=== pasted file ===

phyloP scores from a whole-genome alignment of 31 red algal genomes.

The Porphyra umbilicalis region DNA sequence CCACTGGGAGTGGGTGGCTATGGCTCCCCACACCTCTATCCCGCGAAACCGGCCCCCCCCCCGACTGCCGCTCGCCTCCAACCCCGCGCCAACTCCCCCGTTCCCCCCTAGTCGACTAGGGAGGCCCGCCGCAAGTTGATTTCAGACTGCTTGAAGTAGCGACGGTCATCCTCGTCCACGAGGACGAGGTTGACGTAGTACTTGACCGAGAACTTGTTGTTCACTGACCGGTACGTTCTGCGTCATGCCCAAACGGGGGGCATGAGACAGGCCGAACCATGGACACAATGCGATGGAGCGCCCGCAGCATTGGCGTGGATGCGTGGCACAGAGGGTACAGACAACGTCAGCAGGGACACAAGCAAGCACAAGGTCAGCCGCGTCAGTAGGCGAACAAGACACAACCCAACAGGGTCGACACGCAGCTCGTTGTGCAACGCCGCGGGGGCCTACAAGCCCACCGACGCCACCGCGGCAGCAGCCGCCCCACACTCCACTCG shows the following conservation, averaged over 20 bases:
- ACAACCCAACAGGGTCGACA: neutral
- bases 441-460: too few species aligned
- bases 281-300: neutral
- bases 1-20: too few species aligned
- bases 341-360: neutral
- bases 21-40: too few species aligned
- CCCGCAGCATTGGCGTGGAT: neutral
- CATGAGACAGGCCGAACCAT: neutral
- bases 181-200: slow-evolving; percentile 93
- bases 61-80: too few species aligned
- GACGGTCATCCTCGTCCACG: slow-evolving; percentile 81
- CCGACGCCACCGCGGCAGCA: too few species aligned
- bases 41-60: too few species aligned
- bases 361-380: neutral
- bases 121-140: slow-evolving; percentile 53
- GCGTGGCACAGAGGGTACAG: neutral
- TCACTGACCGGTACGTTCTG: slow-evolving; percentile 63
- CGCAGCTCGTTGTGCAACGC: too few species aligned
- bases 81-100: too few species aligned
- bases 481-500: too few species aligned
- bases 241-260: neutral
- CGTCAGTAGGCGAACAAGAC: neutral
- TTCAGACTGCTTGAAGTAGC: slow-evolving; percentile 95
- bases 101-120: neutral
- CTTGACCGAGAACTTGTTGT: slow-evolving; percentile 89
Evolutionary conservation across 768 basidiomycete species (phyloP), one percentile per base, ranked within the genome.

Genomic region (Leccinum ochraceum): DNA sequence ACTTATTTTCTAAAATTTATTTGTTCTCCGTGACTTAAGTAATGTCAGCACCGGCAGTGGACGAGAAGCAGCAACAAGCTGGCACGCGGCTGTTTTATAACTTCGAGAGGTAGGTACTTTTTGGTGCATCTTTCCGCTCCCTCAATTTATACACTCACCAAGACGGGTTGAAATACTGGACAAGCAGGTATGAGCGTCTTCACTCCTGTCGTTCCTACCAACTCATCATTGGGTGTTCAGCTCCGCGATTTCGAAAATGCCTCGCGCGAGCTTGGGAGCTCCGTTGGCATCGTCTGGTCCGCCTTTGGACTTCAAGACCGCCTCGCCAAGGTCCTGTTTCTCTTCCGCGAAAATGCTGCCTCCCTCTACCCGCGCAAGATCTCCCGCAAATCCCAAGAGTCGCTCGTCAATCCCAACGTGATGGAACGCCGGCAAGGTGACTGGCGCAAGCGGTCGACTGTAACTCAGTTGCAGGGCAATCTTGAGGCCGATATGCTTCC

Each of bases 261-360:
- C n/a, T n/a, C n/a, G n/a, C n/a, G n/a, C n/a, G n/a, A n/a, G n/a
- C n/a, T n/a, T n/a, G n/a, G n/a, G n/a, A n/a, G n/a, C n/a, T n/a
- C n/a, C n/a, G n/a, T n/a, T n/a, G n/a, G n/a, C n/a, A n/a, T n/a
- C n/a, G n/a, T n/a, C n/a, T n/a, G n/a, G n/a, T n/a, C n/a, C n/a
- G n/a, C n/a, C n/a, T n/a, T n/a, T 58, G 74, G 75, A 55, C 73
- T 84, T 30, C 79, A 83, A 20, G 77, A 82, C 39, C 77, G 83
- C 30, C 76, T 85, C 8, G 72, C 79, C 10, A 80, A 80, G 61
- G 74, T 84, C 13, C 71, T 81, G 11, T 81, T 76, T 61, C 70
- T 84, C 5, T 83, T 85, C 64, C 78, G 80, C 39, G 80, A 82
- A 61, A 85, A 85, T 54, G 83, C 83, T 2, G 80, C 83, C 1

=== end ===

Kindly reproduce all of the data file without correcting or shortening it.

phyloP scores from a whole-genome alignment of 31 red algal genomes.

The Porphyra umbilicalis region DNA sequence CCACTGGGAGTGGGTGGCTATGGCTCCCCACACCTCTATCCCGCGAAACCGGCCCCCCCCCCGACTGCCGCTCGCCTCCAACCCCGCGCCAACTCCCCCGTTCCCCCCTAGTCGACTAGGGAGGCCCGCCGCAAGTTGATTTCAGACTGCTTGAAGTAGCGACGGTCATCCTCGTCCACGAGGACGAGGTTGACGTAGTACTTGACCGAGAACTTGTTGTTCACTGACCGGTACGTTCTGCGTCATGCCCAAACGGGGGGCATGAGACAGGCCGAACCATGGACACAATGCGATGGAGCGCCCGCAGCATTGGCGTGGATGCGTGGCACAGAGGGTACAGACAACGTCAGCAGGGACACAAGCAAGCACAAGGTCAGCCGCGTCAGTAGGCGAACAAGACACAACCCAACAGGGTCGACACGCAGCTCGTTGTGCAACGCCGCGGGGGCCTACAAGCCCACCGACGCCACCGCGGCAGCAGCCGCCCCACACTCCACTCG shows the following conservation, averaged over 20 bases:
- ACAACCCAACAGGGTCGACA: neutral
- bases 441-460: too few species aligned
- bases 281-300: neutral
- bases 1-20: too few species aligned
- bases 341-360: neutral
- bases 21-40: too few species aligned
- CCCGCAGCATTGGCGTGGAT: neutral
- CATGAGACAGGCCGAACCAT: neutral
- bases 181-200: slow-evolving; percentile 93
- bases 61-80: too few species aligned
- GACGGTCATCCTCGTCCACG: slow-evolving; percentile 81
- CCGACGCCACCGCGGCAGCA: too few species aligned
- bases 41-60: too few species aligned
- bases 361-380: neutral
- bases 121-140: slow-evolving; percentile 53
- GCGTGGCACAGAGGGTACAG: neutral
- TCACTGACCGGTACGTTCTG: slow-evolving; percentile 63
- CGCAGCTCGTTGTGCAACGC: too few species aligned
- bases 81-100: too few species aligned
- bases 481-500: too few species aligned
- bases 241-260: neutral
- CGTCAGTAGGCGAACAAGAC: neutral
- TTCAGACTGCTTGAAGTAGC: slow-evolving; percentile 95
- bases 101-120: neutral
- CTTGACCGAGAACTTGTTGT: slow-evolving; percentile 89
Evolutionary conservation across 768 basidiomycete species (phyloP), one percentile per base, ranked within the genome.

Genomic region (Leccinum ochraceum): DNA sequence ACTTATTTTCTAAAATTTATTTGTTCTCCGTGACTTAAGTAATGTCAGCACCGGCAGTGGACGAGAAGCAGCAACAAGCTGGCACGCGGCTGTTTTATAACTTCGAGAGGTAGGTACTTTTTGGTGCATCTTTCCGCTCCCTCAATTTATACACTCACCAAGACGGGTTGAAATACTGGACAAGCAGGTATGAGCGTCTTCACTCCTGTCGTTCCTACCAACTCATCATTGGGTGTTCAGCTCCGCGATTTCGAAAATGCCTCGCGCGAGCTTGGGAGCTCCGTTGGCATCGTCTGGTCCGCCTTTGGACTTCAAGACCGCCTCGCCAAGGTCCTGTTTCTCTTCCGCGAAAATGCTGCCTCCCTCTACCCGCGCAAGATCTCCCGCAAATCCCAAGAGTCGCTCGTCAATCCCAACGTGATGGAACGCCGGCAAGGTGACTGGCGCAAGCGGTCGACTGTAACTCAGTTGCAGGGCAATCTTGAGGCCGATATGCTTCC

Each of bases 261-360:
- C n/a, T n/a, C n/a, G n/a, C n/a, G n/a, C n/a, G n/a, A n/a, G n/a
- C n/a, T n/a, T n/a, G n/a, G n/a, G n/a, A n/a, G n/a, C n/a, T n/a
- C n/a, C n/a, G n/a, T n/a, T n/a, G n/a, G n/a, C n/a, A n/a, T n/a
- C n/a, G n/a, T n/a, C n/a, T n/a, G n/a, G n/a, T n/a, C n/a, C n/a
- G n/a, C n/a, C n/a, T n/a, T n/a, T 58, G 74, G 75, A 55, C 73
- T 84, T 30, C 79, A 83, A 20, G 77, A 82, C 39, C 77, G 83
- C 30, C 76, T 85, C 8, G 72, C 79, C 10, A 80, A 80, G 61
- G 74, T 84, C 13, C 71, T 81, G 11, T 81, T 76, T 61, C 70
- T 84, C 5, T 83, T 85, C 64, C 78, G 80, C 39, G 80, A 82
- A 61, A 85, A 85, T 54, G 83, C 83, T 2, G 80, C 83, C 1